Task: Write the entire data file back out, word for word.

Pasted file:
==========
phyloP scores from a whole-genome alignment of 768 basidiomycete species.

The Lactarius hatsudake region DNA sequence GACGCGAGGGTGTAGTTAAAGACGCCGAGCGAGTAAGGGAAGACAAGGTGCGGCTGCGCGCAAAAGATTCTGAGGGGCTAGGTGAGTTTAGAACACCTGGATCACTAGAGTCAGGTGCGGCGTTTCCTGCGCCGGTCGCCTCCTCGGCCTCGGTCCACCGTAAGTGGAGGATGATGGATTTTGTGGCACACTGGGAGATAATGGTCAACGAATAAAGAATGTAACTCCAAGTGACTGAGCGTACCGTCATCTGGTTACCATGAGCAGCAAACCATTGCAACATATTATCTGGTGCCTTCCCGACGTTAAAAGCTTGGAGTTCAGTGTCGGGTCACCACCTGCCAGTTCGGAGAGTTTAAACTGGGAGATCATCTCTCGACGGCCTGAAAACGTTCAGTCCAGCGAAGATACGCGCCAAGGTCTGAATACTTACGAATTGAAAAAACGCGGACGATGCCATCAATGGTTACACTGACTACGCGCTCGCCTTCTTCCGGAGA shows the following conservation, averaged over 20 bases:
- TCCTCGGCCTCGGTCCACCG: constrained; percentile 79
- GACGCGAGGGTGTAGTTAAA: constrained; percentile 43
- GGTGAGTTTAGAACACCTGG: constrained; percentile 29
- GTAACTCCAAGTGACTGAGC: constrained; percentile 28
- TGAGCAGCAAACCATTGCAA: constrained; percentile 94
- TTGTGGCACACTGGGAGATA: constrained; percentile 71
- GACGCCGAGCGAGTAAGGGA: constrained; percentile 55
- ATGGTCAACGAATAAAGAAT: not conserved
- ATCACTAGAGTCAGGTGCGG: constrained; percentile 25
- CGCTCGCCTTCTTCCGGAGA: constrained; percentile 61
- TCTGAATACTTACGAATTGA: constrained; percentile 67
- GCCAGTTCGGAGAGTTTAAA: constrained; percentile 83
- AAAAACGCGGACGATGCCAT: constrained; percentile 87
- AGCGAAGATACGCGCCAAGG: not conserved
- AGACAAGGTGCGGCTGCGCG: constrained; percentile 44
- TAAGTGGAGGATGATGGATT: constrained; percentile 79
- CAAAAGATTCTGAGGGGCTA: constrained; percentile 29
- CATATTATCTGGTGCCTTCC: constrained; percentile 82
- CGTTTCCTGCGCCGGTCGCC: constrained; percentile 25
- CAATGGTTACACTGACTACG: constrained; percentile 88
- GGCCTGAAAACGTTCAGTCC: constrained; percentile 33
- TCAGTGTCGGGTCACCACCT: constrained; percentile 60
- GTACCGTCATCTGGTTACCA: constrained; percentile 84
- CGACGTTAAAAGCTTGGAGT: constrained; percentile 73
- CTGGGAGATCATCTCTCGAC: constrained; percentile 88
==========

phyloP scores from a whole-genome alignment of 768 basidiomycete species.

The Lactarius hatsudake region DNA sequence GACGCGAGGGTGTAGTTAAAGACGCCGAGCGAGTAAGGGAAGACAAGGTGCGGCTGCGCGCAAAAGATTCTGAGGGGCTAGGTGAGTTTAGAACACCTGGATCACTAGAGTCAGGTGCGGCGTTTCCTGCGCCGGTCGCCTCCTCGGCCTCGGTCCACCGTAAGTGGAGGATGATGGATTTTGTGGCACACTGGGAGATAATGGTCAACGAATAAAGAATGTAACTCCAAGTGACTGAGCGTACCGTCATCTGGTTACCATGAGCAGCAAACCATTGCAACATATTATCTGGTGCCTTCCCGACGTTAAAAGCTTGGAGTTCAGTGTCGGGTCACCACCTGCCAGTTCGGAGAGTTTAAACTGGGAGATCATCTCTCGACGGCCTGAAAACGTTCAGTCCAGCGAAGATACGCGCCAAGGTCTGAATACTTACGAATTGAAAAAACGCGGACGATGCCATCAATGGTTACACTGACTACGCGCTCGCCTTCTTCCGGAGA shows the following conservation, averaged over 20 bases:
- TCCTCGGCCTCGGTCCACCG: constrained; percentile 79
- GACGCGAGGGTGTAGTTAAA: constrained; percentile 43
- GGTGAGTTTAGAACACCTGG: constrained; percentile 29
- GTAACTCCAAGTGACTGAGC: constrained; percentile 28
- TGAGCAGCAAACCATTGCAA: constrained; percentile 94
- TTGTGGCACACTGGGAGATA: constrained; percentile 71
- GACGCCGAGCGAGTAAGGGA: constrained; percentile 55
- ATGGTCAACGAATAAAGAAT: not conserved
- ATCACTAGAGTCAGGTGCGG: constrained; percentile 25
- CGCTCGCCTTCTTCCGGAGA: constrained; percentile 61
- TCTGAATACTTACGAATTGA: constrained; percentile 67
- GCCAGTTCGGAGAGTTTAAA: constrained; percentile 83
- AAAAACGCGGACGATGCCAT: constrained; percentile 87
- AGCGAAGATACGCGCCAAGG: not conserved
- AGACAAGGTGCGGCTGCGCG: constrained; percentile 44
- TAAGTGGAGGATGATGGATT: constrained; percentile 79
- CAAAAGATTCTGAGGGGCTA: constrained; percentile 29
- CATATTATCTGGTGCCTTCC: constrained; percentile 82
- CGTTTCCTGCGCCGGTCGCC: constrained; percentile 25
- CAATGGTTACACTGACTACG: constrained; percentile 88
- GGCCTGAAAACGTTCAGTCC: constrained; percentile 33
- TCAGTGTCGGGTCACCACCT: constrained; percentile 60
- GTACCGTCATCTGGTTACCA: constrained; percentile 84
- CGACGTTAAAAGCTTGGAGT: constrained; percentile 73
- CTGGGAGATCATCTCTCGAC: constrained; percentile 88